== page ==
The spiders have been spinning their webs in the trees and a few have even spun webs in the dream catcher hoops that we make with the flexible cedar boughs. We have been learning some facts about spiders, including how many legs they have, how many body parts, how they live, what they eat and how they spin their webs. Did you know that spiders do not have teeth and instead liquefy the inside of the insects and suck the juice out with their straw-like mouths?
The songbirds have been chattering in the forest as they forage for the alder seeds that are covering the ground. Flocks of chickadees and golden-crowned kinglet’s are so noisy in the trees and seem to be all around us and yet they are so hard to see, even we use our eagle eyes. All of the animals are becoming more active as the sleepy hibernation time is over. We have also been hearing and seeing the ravens, hawks and our native doug fir squirrels.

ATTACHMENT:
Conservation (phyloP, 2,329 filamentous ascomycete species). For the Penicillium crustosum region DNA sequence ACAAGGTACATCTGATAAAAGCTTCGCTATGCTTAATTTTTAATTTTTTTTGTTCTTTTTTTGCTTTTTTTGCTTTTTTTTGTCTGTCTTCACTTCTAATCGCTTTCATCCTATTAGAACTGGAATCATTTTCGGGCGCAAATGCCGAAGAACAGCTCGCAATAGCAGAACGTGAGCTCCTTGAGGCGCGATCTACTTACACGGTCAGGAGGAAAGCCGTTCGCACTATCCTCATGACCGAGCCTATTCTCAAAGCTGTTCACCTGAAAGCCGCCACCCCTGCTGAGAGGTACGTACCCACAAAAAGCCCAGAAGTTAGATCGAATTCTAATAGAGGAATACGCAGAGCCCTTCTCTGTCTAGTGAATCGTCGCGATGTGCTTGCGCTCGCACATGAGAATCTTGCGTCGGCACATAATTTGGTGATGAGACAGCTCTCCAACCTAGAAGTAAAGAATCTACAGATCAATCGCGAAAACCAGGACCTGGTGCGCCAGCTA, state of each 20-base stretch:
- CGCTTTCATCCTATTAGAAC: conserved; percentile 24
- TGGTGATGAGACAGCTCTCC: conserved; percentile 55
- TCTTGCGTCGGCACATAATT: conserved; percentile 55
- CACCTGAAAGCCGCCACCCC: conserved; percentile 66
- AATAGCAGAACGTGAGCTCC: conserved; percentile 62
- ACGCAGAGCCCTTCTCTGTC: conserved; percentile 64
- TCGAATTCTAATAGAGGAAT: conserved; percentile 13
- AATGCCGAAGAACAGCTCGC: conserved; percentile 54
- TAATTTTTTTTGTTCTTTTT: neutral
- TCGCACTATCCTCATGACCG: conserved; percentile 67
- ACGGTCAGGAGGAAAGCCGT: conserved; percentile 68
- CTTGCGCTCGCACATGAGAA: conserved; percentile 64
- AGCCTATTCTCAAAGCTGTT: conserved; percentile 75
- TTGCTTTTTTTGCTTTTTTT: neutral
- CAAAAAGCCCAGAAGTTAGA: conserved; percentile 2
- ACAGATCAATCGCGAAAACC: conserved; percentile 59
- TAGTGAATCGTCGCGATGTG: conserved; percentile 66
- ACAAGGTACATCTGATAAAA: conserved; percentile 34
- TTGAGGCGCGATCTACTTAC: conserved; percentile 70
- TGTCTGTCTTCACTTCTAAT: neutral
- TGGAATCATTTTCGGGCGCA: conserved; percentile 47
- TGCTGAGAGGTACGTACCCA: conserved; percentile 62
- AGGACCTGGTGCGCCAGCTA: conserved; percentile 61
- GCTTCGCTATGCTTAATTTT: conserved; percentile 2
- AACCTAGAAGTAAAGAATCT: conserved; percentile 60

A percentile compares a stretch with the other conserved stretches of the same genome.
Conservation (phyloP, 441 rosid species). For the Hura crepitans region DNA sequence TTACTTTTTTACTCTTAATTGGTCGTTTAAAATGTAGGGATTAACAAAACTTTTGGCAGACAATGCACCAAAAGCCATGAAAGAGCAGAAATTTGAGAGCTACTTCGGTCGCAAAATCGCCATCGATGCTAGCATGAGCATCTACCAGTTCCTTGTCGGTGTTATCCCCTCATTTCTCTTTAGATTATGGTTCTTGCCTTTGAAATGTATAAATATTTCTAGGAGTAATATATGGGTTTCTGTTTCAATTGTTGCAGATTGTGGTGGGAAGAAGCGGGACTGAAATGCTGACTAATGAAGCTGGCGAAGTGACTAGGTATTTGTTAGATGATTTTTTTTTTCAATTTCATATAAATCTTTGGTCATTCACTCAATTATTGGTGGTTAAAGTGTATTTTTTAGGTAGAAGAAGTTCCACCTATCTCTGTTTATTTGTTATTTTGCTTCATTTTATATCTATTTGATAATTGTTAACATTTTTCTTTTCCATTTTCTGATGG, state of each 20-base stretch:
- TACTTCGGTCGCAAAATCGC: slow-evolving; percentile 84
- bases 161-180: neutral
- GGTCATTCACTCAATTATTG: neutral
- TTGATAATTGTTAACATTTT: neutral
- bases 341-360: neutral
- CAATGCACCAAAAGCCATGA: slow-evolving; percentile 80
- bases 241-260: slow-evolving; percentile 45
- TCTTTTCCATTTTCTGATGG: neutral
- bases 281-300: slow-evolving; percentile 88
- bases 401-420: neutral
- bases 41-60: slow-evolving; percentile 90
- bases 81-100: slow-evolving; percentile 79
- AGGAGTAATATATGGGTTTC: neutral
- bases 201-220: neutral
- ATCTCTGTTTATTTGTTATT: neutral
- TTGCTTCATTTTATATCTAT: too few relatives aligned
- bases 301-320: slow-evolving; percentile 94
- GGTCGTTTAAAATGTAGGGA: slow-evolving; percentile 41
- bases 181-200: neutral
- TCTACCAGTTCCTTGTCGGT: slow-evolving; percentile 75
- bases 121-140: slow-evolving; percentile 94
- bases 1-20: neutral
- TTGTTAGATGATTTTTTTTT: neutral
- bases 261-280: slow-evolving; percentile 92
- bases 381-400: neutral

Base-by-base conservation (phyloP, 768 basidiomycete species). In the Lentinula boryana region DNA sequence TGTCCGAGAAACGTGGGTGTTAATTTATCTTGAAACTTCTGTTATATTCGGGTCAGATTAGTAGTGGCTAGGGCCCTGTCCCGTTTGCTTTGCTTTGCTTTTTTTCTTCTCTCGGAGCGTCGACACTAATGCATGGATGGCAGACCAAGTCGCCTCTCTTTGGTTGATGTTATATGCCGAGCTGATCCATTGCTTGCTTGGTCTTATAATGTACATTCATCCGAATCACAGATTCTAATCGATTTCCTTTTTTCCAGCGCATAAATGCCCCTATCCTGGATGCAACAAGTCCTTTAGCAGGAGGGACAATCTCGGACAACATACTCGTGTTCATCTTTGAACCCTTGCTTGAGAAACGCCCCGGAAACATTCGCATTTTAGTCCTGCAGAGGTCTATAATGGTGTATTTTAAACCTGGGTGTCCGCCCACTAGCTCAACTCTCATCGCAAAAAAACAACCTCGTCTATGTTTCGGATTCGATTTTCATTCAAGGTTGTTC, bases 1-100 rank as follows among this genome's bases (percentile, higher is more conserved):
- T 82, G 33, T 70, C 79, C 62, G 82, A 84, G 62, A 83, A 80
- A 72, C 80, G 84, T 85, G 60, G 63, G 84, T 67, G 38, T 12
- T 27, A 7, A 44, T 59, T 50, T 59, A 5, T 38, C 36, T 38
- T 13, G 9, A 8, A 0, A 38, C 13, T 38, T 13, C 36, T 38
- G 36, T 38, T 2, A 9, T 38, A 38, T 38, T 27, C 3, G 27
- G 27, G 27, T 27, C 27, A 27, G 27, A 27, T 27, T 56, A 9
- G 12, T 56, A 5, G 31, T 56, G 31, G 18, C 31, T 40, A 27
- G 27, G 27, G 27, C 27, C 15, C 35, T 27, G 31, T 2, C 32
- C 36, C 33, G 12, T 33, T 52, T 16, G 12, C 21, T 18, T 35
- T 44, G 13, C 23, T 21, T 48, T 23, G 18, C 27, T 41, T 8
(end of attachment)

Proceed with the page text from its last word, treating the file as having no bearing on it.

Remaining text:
New leaf buds are forming on all of the plants and a few of the buds are starting to open. Beulah was the first one to notice this month that the sword fern fiddlehead babies had formed at the base of their elders. We have been challenging ourselves to spot the new growth on even the tiniest plants and the seemingly barest of branches. We have already eaten our first nettle leaves of the season and are delighted to still be finding tightly-packed alder catkins to nibble on.
The children have been very actively creating new hideouts and imagination places in the forest. During the months when the plants are dormant it is a lot easier to blaze trail and to see small animal trails we can follow. We have been challenging ourselves to find places on the land where we have never been before.
We have been studying how different things decompose: how they look in the process and how long it takes them to fall apart. We have found logs so decayed that we can pick up a handful and squeeze water out of the wood. We watched one of our orange peels grow hair and then turn to mush.
The insects have been emerging and we have seen moths, ladybugs, earthworms, little white forest worms, beetles and fairy bugs. We found a bald-faced hornet still sleeping in some decaying wood and carefully left it to hibernate.
By Erin Kenny ©2011